LOS ANGELES (AP) -- The next time you start shaking your finger and shouting ''Shame on you!'' because your dog chewed up your favorite fuzzy slippers, just remember that no matter how guilty your dog looks, it doesn't know what your rant is about.
''Just get over it and remind yourself not to put temptation in the way next time,'' said Dr. Bonnie Beaver, a professor at Texas A&M University's College of Veterinary Medicine and executive director of the American College of Veterinary Behaviorists.
But scientific findings have not put a dent in the popularity of online dog shaming sites like dogshaming.com and shameyourpet.com or videos like those posted on youtube.com/user/crackrockcandy. In the photos and videos, dogs wear humorous written ''confessions'' and often are surrounded by the remnants of their misdeeds. There is no question that in some photos, they look guilty of eating, drinking, chewing, licking or destroying something they shouldn't have.
Dogshaming.com was the first and is among the most popular sites. Since Pascale Lemire started it in August 2012, it has received more than 58 million page views and more than 65,000 submissions. A submission has to come with a photo showing the dog's guilty look.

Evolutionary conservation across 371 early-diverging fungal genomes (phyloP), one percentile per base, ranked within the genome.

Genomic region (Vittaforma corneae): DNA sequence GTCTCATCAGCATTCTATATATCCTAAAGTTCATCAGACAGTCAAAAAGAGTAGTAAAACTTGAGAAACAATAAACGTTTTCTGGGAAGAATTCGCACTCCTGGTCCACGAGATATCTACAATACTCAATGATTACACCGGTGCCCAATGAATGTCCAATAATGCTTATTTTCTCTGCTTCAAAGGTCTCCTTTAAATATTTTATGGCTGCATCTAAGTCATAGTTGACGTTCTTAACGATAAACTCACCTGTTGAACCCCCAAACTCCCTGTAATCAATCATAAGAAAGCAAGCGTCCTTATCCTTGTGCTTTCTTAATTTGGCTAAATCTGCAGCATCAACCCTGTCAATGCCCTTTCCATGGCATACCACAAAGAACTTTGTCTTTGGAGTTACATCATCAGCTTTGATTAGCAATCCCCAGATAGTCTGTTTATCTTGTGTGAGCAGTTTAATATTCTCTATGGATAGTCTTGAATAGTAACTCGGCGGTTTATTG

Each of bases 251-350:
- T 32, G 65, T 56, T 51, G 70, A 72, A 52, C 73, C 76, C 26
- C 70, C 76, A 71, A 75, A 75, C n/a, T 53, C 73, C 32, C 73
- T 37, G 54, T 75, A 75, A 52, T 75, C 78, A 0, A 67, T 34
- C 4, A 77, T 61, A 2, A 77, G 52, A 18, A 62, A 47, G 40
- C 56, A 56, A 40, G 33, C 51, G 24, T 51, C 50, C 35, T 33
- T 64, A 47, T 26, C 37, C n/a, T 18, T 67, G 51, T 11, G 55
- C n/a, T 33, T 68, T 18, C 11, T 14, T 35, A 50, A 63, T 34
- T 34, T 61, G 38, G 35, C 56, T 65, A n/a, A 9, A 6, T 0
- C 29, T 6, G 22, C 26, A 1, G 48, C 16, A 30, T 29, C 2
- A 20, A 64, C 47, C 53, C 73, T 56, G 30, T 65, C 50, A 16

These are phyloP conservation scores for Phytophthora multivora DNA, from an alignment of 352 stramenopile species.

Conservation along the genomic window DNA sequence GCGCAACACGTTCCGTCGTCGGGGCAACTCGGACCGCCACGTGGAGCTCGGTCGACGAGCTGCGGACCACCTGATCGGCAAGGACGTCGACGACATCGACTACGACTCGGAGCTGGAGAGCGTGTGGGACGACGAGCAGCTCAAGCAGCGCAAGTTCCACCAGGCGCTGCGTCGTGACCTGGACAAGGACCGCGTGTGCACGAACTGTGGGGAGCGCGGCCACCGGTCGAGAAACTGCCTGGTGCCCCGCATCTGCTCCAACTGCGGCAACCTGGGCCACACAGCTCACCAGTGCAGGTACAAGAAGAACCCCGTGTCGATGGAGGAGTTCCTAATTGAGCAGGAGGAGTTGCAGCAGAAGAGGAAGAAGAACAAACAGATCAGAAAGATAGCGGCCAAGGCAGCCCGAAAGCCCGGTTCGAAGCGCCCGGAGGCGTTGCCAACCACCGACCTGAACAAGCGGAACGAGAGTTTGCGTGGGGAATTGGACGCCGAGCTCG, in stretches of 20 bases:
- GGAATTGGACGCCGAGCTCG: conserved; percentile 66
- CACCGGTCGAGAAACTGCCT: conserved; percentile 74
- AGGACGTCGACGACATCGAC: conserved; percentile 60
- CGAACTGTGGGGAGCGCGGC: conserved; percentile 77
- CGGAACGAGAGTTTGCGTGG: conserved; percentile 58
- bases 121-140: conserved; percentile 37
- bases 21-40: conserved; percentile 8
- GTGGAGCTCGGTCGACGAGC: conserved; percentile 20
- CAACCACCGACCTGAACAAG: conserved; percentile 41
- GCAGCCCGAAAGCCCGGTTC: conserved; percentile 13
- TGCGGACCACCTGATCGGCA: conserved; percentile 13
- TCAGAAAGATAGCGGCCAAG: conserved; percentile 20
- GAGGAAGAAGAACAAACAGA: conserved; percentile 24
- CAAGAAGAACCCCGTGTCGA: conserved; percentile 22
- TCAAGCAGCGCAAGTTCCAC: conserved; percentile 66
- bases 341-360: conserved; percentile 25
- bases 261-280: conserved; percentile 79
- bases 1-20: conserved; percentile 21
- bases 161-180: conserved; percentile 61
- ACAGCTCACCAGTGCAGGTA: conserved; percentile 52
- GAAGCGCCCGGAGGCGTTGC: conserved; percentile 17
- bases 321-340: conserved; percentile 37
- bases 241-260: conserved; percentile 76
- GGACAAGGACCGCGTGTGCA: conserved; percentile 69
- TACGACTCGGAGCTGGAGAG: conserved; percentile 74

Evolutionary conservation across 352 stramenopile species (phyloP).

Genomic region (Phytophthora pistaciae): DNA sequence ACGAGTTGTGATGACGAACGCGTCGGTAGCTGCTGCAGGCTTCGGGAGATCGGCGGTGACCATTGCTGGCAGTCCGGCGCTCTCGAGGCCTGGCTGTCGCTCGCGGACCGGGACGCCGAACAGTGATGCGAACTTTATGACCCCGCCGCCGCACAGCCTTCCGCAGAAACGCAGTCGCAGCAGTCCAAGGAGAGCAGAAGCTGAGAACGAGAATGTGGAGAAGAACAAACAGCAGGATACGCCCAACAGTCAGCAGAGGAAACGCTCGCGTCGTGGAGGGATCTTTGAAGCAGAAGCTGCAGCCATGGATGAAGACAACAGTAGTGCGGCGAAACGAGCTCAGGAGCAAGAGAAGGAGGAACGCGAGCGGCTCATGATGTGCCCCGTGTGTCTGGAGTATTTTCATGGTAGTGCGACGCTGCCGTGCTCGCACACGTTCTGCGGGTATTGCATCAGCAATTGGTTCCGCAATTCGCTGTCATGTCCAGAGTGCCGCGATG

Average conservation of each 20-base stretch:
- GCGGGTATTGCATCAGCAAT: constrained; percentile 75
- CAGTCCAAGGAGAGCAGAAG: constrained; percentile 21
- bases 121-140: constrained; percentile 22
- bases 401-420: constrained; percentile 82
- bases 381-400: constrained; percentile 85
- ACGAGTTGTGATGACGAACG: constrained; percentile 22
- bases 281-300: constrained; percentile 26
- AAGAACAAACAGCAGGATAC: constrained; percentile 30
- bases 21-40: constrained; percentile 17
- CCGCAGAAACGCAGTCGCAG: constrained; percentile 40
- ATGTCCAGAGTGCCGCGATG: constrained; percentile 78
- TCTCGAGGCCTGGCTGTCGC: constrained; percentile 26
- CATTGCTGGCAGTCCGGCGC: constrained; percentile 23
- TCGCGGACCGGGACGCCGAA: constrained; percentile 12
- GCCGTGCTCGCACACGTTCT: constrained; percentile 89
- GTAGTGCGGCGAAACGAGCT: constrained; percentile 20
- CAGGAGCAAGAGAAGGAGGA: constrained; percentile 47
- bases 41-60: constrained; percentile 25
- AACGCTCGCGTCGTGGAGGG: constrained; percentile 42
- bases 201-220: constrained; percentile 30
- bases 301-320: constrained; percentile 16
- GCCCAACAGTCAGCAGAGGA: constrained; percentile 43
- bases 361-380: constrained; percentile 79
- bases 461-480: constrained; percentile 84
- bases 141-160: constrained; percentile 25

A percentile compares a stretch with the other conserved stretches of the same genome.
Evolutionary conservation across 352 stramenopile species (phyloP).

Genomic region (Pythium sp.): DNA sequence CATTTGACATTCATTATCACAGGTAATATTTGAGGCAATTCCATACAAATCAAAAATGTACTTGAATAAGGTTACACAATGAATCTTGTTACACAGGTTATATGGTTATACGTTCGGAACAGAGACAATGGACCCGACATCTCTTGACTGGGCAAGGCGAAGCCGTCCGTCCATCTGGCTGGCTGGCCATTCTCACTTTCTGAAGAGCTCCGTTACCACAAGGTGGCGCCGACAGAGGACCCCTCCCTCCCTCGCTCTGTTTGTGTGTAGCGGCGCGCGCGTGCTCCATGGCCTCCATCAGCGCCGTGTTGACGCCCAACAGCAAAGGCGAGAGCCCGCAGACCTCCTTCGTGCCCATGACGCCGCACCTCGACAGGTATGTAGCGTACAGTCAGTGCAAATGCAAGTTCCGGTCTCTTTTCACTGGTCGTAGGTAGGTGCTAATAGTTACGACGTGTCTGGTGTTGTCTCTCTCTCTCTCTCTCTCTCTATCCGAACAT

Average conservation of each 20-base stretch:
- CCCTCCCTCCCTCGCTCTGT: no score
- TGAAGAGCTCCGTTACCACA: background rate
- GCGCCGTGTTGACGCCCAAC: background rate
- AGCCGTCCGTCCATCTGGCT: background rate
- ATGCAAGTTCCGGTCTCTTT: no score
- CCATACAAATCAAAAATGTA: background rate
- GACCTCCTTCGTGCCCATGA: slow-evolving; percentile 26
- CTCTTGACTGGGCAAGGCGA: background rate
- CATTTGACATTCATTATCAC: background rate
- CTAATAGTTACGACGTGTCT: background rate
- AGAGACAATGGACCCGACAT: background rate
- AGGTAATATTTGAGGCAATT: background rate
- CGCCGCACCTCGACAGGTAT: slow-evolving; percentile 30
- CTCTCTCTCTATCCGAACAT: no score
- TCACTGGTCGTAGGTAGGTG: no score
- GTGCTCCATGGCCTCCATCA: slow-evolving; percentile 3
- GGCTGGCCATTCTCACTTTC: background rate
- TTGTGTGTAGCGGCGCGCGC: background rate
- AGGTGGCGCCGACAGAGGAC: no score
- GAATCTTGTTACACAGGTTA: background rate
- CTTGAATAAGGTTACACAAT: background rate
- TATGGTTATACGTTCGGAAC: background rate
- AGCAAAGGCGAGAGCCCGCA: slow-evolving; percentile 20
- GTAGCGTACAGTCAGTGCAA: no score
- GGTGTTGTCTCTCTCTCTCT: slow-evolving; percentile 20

Lemire, who lives in Vancouver, British Columbia, also published a book called ''Dog Shaming,'' which hit the New York Times best-seller list in January.
''I don't think dogs actually feel shame,'' Lemire said. ''I think they know how to placate us with this sad puppy-dog look that makes us think they're ashamed of what they’ve done. My guess is that their thinking is: 'Oh man, my owner is super mad about something, but I don't know what, but he seems to calm down when I give him the sad face, so let's try that again.’''
She thinks the online dog shaming memes are all in good fun.
''People come for a laugh and camaraderie,'' Lemire said. ''They see that their dog isn't the only one who does awful things. People don't shame their dogs out of anger, they do it out of love.''
Another dog owner helped get celebrities into the trend. In late 2011, Jeremy Lakaszcyck of Boston started putting shaming videos of his lemon beagle, Maymo, on
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